Any AkashaCMS project requires two configuration files:

  • package.json contains Node.js dependencies, a scripts section for command strings, and various bits of metadata like a project home page or source code repository
  • The Configuration object, usually in a file named config.js, describing the project to AkashaCMS

AkashaEPUB projects have another configuration file:

  • The publishing metadata that's contained a YAML file typically called book.yml.

The primary purpose of this file is documenting the data destined to go into the OPF and NCX files. Those files are the EPUB metadata files, containing the book title, authors, identifying strings (ISBN etc), the reading order of the files, and more. Rather than generate those files yourself, this file simplifies your life and epubtools takes care of the details.

In this chapter we'll go over all three.

AkashaRender Configuration file and package.json

The configuration of any AkashaRender/AkashaCMS project is split between the Configuration file and the package.json. The latter is used by npm and the Node.js platform to list package dependencies, the available scripts for performing actions related to the project, and various metadata items like project owner identification or the projects home page. For an AkashaEPUB project, the scripts section can be used to describe the build process, while the dependencies will list the EPUB-related AkashaCMS plugins.

The Configuration file, typically named config.js, is a Node.js module that produces an AkashaRender Configuration object. While the Configuration object can be created any way you like, it's most straightforward to use a config.js file. There's nothing special about that file name, and it can be named anything you like. In fact the project can have multiple Configuration files for different purposes.

More details about AkashaRender project configuration are at: (

Here's a couple config.js files for EPUB's:

'use strict';

const akasha  = require('akasharender');

const config = new akasha.Configuration();



config.addStylesheet({ href: "/css/style.css" });

    recognizeSelfClosing: true,
    recognizeCDATA: true,
    xmlMode: true


module.exports = config;

This is a fairly simple configuration file. They can grow to be rather complex depending on your needs. We pull in the akasharender module, then instantiate a Configuration object, call some methods, and assign the object to module.exports. The last step makes the Configuration object available to AkashaRender.

The first set of methods, addAssetsDir and the others, inform AkashaRender what directories to use for certain purposes. For more on this see Structuring your book

The second set informs AkashaRender the AkashaCMS plugins to use with the use method. The use call is given the Plugin object resulting from require("plugin-name"), describing the plugin to AkashaRender. Used this way, there must be a corresponding entry in package.json for each Plugin so that npm can easily download the dependencies required to build the book.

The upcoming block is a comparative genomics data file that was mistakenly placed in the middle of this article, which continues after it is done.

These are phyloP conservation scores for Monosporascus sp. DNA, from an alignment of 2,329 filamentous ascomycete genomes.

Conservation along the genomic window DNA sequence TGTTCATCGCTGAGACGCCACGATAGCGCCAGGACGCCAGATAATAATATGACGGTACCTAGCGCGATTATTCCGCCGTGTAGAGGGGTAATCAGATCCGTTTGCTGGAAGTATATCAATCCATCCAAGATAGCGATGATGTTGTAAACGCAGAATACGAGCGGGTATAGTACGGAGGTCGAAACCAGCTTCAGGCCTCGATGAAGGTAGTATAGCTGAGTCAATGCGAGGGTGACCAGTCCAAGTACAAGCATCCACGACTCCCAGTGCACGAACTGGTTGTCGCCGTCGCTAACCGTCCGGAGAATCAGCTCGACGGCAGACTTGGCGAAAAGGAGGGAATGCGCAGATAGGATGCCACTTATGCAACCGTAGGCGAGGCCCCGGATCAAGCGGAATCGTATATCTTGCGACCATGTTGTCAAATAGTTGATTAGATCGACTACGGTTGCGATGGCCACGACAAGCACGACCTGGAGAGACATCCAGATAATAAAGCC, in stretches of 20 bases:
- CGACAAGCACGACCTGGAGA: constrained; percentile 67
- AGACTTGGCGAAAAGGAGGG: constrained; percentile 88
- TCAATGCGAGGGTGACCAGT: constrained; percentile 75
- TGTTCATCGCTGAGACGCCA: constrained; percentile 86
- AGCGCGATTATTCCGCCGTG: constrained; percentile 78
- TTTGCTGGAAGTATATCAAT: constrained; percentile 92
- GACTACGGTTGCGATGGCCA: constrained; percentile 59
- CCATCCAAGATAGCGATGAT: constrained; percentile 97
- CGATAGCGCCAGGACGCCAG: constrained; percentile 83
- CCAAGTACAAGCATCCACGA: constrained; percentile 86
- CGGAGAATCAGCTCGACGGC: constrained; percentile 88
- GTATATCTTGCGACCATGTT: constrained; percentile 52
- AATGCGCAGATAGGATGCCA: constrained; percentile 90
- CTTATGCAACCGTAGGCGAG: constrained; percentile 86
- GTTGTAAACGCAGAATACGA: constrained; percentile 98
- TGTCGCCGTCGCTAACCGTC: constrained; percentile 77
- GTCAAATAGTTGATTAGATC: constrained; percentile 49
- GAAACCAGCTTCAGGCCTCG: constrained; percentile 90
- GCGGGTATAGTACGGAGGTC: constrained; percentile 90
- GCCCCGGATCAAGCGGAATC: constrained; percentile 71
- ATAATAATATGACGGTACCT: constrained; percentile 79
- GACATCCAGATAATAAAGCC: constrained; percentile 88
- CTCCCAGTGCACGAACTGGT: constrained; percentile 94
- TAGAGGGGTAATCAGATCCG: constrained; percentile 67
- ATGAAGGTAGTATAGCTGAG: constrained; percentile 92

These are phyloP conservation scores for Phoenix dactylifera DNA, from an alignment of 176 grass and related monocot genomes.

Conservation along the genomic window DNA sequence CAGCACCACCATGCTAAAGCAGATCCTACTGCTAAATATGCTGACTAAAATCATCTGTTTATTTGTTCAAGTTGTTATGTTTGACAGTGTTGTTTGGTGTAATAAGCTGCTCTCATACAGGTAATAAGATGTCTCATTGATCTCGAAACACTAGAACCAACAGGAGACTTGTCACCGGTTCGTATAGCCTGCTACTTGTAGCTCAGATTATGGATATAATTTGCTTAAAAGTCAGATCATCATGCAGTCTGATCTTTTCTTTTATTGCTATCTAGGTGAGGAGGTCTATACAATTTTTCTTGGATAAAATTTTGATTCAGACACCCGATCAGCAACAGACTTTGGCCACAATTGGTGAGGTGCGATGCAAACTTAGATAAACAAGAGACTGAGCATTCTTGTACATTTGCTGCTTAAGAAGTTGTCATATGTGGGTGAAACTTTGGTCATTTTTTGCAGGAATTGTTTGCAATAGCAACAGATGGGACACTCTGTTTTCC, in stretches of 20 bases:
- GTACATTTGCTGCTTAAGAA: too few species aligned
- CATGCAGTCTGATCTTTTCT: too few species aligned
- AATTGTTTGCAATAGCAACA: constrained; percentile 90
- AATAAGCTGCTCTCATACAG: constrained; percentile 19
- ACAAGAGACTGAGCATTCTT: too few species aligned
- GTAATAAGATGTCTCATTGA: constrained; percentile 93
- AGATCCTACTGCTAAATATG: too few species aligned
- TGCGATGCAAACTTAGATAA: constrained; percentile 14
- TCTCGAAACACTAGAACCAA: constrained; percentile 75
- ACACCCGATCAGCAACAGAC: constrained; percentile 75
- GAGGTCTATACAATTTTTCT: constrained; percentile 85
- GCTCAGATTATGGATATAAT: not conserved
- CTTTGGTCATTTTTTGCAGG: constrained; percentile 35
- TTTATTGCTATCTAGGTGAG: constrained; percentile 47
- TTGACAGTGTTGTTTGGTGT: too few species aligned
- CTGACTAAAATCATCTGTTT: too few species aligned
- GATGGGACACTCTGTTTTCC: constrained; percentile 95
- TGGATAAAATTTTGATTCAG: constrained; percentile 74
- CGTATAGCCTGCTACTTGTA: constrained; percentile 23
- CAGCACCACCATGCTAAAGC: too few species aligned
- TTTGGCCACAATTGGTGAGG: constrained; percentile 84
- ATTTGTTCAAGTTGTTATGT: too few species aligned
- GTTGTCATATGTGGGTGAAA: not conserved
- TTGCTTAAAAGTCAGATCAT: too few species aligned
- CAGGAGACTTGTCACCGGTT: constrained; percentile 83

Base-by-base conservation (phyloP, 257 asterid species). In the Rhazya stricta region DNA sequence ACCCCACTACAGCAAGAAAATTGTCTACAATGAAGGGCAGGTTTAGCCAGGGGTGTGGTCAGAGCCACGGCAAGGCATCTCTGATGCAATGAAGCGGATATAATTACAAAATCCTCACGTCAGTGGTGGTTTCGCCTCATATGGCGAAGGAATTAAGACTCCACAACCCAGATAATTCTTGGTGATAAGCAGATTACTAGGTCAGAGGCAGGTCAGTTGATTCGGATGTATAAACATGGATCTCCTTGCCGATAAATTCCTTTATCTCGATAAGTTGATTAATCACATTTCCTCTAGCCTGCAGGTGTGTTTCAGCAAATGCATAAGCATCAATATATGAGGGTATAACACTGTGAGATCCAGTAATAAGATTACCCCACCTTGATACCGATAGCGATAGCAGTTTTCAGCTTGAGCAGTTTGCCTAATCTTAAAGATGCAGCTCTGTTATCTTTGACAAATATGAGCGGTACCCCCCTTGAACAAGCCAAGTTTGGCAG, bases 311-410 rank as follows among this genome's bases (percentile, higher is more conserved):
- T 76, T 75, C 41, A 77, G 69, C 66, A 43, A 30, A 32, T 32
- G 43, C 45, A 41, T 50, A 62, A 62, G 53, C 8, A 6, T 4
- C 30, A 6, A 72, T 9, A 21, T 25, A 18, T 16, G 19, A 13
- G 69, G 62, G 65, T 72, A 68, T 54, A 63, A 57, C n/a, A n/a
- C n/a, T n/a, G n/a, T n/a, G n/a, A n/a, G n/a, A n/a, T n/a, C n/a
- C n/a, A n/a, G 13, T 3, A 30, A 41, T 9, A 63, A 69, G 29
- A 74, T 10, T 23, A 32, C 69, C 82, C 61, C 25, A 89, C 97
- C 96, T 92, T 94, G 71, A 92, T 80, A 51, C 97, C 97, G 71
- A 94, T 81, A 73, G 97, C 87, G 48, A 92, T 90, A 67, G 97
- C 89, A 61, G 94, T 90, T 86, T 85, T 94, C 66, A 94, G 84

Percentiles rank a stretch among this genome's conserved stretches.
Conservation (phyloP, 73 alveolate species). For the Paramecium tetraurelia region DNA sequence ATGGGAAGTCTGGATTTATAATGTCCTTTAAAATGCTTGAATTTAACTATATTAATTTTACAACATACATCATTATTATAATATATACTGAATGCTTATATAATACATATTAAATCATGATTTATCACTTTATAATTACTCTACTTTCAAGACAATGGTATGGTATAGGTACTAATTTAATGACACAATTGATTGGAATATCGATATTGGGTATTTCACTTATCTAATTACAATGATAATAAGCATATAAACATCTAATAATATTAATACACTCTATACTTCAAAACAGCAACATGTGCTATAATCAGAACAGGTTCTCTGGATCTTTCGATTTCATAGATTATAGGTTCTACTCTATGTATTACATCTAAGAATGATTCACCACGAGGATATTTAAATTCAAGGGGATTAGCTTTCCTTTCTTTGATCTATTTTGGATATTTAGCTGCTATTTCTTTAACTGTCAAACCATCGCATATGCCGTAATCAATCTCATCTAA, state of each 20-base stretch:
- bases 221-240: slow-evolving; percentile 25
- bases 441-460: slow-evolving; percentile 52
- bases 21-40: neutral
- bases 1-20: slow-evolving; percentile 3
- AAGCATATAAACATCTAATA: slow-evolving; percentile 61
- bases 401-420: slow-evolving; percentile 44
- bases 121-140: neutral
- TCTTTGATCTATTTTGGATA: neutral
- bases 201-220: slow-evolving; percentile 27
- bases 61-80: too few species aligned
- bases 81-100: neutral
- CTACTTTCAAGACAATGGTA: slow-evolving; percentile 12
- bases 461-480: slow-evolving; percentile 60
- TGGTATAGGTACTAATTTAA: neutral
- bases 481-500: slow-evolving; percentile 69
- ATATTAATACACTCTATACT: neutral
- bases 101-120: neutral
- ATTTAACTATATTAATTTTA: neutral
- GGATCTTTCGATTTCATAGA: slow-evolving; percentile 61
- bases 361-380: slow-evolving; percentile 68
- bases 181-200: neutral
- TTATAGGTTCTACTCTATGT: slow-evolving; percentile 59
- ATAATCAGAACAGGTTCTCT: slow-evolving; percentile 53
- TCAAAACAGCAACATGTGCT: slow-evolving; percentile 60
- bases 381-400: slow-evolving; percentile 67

An AkashaCMS plugin will modify AkashaRender's execution to add new capabilities. Typically a plugin will add a Partials directory, and add new custom DOM processing and custom tag functions using the Mahabhuta DOM-processing engine. The two plugins listed here are especially useful for EPUB's, namely:

  • akasharender-epub contains various cleanup's required because of EPUB3 limitations.
  • akashacms-footnotes provides a simple way to generate a list of footnotes at the bottom of the page.

With addStylesheet we declare a CSS file to use in every page.

When the <link id="stylesheet" href="/css/style.css" type="text/css"/> tag is generated, AkashaEPUB will automatically rewrite the href attribute to the correct relative URL.

With setMahabhutaConfig we describe the HTML rendering output. We have to specify xmlMode: true because EPUB3 requires XHTML files.

Likely package dependency entries in package.json:

"dependencies": {
    "akashacms-footnotes": ">=0.6",
    "akasharender-epub": "akashacms/akasharender-epub",
    "mahabhuta": ">=0.6.3",
    "akasharender": ">=0.6",
    "epubtools": ">=0.3",
    "globfs": "*"

Publishing metadata - book.yaml

The third configuration file is used by epubtools and contains the metadata required for the XML files (OPF and NCX) that are tucked inside the EPUB. What epubtools does is to automatically generate those XML files for you from data it gathers from the content files and from this metadata file.

This book.yaml is from the EPUB Skeleton project (

opf: skeleton.opf
epub: skeleton.epub

title: Skeletal AkashaEPUB book
languages: [ en ]
    - unique: true
      uuid: "b624d2ee-e88a-11e4-b0db-376a7655914b"
    date: "2017-07-06T22:15:14Z"
    - id: author
      name: John Smith
      nameReversed: Smith, John
publisher: AkashaCMS.COM
subjects: [ "Reference" ]
rights: "Public Domain"

    writeHtml: { id: "cover", href: "cover.html" }
    idImage: "cover-image"
    src:  "images/Human-Skeleton.jpg"
    alt:  "AkashaEPUB Skeleton Book"
    type: "image/jpeg"

toc: { id: "toc", href: "toc.html" }
ncx: { id: "ncx", href: "toc.ncx"  }

The entries should be fairly self-explanatory. We'll go over these in more detail in the following sections.

What is YAML?